With this last article on paperless estimating, I want to touch on a few of the greater benefits and potential issues you may face. I’m hoping some of you have already purchased and are now using “in-screen” takeoff (IST) software, after reading parts one and two of this series. I also hope you improved your monitor setup and are now sitting in front of dual 60-inch plasma screens, wearing sunglasses and getting a tan.
How pretty do you need to be?
One of the greatest features of IST software is the ability to create highly detailed, color-coded, dimensioned mark-ups without 50 different pens, highlighters, engineer scales and other drafting tools. You also don’t have to know how to use AutoCAD. But this feature comes with a price: time.
Creating pretty drawings involves more mouse clicks, adjustments and time. You select the count symbol, annotation or highlight function; choose the color; and click on the symbol, item or area you want to count or draw a border around. You can also measure a distance or even color over a line. By the time you finally click off the item and save your entry (whew!), you have more actions than you would have with a red pen on paper.
As you are no longer limited by how you design your mark-ups, you could find yourself getting extra creative, carefully and playfully, attempting to impress your boss, clients and yourself. So when it comes to cranking out estimates, you may need to keep your artistic ego (and creative time) in check.
Getting the counts into your database
The mark-up actions I describe above don’t necessarily include entering what you counted and marked up into your estimating database. You now need to take a couple more steps, using either the “direct entry” method or securing a link between your IST mark-up counts and your estimating software.
Most IST programs provide basic extension functionality and the ability to create spreadsheets of counts and length data based on your mark-ups. These spreadsheets can be exported to programs such as Excel or Lotus, or you can print them out (though that’s not paperless). With this reported data, you can enter your counts directly into your estimating database—an extra step that requires additional time, but it’s the same as transferring counts from a paper spreadsheet.
The better and more efficient method is linking your IST counts directly to your estimating database software. Many of the top estimating software companies have created “link/interface software,” which connects and integrates IST programs directly to their programs. So as you count, roll-off and design, you are entering them into your estimating database and your first software.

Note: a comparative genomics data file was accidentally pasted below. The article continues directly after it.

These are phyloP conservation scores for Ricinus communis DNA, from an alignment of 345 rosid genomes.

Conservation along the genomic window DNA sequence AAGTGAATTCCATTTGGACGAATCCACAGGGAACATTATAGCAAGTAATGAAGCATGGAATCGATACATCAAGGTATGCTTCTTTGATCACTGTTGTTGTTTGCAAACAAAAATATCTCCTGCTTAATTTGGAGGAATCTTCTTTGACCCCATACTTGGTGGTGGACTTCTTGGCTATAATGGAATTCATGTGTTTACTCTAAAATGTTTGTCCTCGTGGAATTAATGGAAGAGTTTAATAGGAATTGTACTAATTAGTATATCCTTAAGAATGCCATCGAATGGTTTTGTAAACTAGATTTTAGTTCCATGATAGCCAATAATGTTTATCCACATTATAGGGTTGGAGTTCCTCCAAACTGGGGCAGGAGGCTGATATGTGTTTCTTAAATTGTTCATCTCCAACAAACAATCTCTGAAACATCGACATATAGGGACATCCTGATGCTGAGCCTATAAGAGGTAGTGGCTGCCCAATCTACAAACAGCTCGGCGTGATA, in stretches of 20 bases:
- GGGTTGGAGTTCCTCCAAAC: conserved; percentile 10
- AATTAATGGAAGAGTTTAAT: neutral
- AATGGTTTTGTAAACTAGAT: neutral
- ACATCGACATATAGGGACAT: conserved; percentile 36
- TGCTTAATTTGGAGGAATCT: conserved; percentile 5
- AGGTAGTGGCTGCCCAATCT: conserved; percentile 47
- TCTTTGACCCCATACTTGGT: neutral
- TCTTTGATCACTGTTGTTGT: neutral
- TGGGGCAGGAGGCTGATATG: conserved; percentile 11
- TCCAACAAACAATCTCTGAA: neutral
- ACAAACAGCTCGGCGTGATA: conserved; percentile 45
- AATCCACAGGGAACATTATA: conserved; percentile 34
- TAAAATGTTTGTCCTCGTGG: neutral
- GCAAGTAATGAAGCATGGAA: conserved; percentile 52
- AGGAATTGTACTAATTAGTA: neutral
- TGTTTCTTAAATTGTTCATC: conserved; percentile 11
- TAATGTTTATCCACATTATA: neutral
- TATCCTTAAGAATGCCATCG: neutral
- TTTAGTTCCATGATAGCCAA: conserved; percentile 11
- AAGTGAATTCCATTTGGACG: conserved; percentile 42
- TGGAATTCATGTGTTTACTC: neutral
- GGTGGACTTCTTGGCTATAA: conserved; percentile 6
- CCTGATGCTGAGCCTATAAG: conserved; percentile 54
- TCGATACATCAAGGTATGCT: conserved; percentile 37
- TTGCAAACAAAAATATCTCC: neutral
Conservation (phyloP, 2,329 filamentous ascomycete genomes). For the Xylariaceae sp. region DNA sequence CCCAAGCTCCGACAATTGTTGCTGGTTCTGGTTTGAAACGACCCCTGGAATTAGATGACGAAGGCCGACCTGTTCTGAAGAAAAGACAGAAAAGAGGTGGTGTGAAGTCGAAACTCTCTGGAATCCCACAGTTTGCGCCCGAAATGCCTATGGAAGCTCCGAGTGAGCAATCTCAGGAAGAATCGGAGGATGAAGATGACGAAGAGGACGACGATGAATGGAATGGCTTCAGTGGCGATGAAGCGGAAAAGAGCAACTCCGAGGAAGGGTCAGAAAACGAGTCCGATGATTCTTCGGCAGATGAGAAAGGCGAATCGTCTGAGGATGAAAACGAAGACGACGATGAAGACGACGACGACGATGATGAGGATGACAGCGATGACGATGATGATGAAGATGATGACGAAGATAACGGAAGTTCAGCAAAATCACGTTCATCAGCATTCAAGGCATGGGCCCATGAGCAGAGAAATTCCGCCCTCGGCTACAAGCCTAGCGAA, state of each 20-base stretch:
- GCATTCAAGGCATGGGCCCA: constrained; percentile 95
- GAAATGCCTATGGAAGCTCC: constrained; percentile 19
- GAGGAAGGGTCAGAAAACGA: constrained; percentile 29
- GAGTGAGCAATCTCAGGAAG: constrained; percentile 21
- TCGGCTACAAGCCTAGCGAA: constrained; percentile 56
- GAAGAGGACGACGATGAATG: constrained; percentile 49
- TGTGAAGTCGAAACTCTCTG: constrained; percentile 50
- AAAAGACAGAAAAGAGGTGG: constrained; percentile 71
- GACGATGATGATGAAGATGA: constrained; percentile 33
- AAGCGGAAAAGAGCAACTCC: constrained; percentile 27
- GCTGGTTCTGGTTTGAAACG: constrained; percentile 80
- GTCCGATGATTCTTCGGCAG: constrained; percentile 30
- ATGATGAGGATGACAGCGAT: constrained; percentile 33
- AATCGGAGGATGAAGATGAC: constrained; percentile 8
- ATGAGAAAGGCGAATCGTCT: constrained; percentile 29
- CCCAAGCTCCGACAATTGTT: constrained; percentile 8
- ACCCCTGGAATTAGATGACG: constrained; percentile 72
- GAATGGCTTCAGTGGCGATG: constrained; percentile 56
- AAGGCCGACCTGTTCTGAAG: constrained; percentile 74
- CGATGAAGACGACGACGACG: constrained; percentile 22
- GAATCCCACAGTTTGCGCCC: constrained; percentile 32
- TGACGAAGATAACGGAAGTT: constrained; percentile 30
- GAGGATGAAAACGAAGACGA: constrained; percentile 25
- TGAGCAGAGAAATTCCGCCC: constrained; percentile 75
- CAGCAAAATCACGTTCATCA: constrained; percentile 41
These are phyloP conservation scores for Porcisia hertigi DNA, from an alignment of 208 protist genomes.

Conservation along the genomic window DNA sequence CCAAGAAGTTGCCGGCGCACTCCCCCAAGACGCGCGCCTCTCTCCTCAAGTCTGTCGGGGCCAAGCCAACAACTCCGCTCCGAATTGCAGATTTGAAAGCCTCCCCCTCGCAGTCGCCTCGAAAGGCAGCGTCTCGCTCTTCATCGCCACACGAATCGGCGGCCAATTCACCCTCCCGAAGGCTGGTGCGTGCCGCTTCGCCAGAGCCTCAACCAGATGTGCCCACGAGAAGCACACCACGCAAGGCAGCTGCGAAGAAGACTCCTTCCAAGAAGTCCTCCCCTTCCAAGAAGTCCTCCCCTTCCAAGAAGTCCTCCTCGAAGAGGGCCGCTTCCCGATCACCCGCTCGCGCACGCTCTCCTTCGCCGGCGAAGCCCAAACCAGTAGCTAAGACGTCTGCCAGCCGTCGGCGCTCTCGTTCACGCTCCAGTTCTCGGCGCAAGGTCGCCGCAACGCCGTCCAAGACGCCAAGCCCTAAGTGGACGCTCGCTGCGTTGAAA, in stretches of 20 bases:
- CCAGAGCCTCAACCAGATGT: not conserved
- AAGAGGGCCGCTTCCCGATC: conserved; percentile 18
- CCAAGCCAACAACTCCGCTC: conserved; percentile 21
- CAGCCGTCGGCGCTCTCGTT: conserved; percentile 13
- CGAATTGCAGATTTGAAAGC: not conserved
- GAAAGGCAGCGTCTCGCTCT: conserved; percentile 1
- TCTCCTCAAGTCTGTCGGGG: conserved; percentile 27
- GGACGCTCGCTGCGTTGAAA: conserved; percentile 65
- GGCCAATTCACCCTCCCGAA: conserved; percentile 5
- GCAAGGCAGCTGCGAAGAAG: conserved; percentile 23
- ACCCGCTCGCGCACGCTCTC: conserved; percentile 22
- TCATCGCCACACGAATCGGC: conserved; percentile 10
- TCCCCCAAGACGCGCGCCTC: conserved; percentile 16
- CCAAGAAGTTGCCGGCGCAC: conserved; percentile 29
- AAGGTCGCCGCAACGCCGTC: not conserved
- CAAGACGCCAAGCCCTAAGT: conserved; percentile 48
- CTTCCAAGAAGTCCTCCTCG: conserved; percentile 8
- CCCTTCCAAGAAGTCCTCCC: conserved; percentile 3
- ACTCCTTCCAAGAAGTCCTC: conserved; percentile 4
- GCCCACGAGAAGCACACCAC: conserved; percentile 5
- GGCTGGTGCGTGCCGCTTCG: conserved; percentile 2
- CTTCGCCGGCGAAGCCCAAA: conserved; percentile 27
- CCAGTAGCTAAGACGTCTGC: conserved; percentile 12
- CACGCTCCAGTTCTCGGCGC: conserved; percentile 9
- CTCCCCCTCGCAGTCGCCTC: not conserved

This integration technology is not difficult to learn. While it eliminates the time required to enter counts by hand, it requires a bit of time to set up. You must also maintain focus on how the two programs are connected and how your projects are organized. Always ensure you are on the right label set, and constantly confirm your entries are being made to the right locations in your database. You must also ensure your selected items and/or assemblies account for everything that you intended.
Another database to maintain
Many IST programs are actually complete estimating systems, meaning you could technically estimate and bid your jobs with just one program. However, I think you might find them lacking power in the areas of extension reports and bid summarization, features that many of the major estimating database programs excel at.
Just like your estimating database programs, you will need to create, build and maintain multiple databases and project templates. This, too, will require time and focus and a plan for how you want your database to function. However, after a few months of estimating projects and working on your database of symbols, you should have a very fast, fine-tuned estimating machine.
You also need Adobe Acrobat
Now, being 100 percent paperless may require having another program or two. Programs, such as Adobe Acrobat (not Reader), allow you to edit, mark-up, highlight and annotate .jpg, .tif, .pdf and other similar file formats. This is especially critical for reviewing specification documents, architectural reference drawings, details, feeder and fixture schedules—any drawings or documents you don’t load into your IST job file. Having this software allows you to open individual documents on your second monitor, and you don’t have to leave the drawing you are working on in your IST program.
Don’t be in such a hurry
The learning curve can be dangerous, so proceed with caution. Take it slow, and get used to the handling of your new ride. Until you become fully comfortable and confident working 100 percent in-screen and are cranking out paperless takeoffs, be careful with your time, and stay focused on your bid schedule.
Remember, estimating a bid efficiently, accurately and on time is more important than mastering paperless technology.
SHOOK has been estimating for more than 23 years. During the past 12 years, he operated a fully staffed estimating company, TakeOff 16 Inc. He is currently focusing on writing, teaching and speaking about electrical estimating. Read his blog at stanshook.blogspot.com or contact him directly StanleyShook@gmail.com.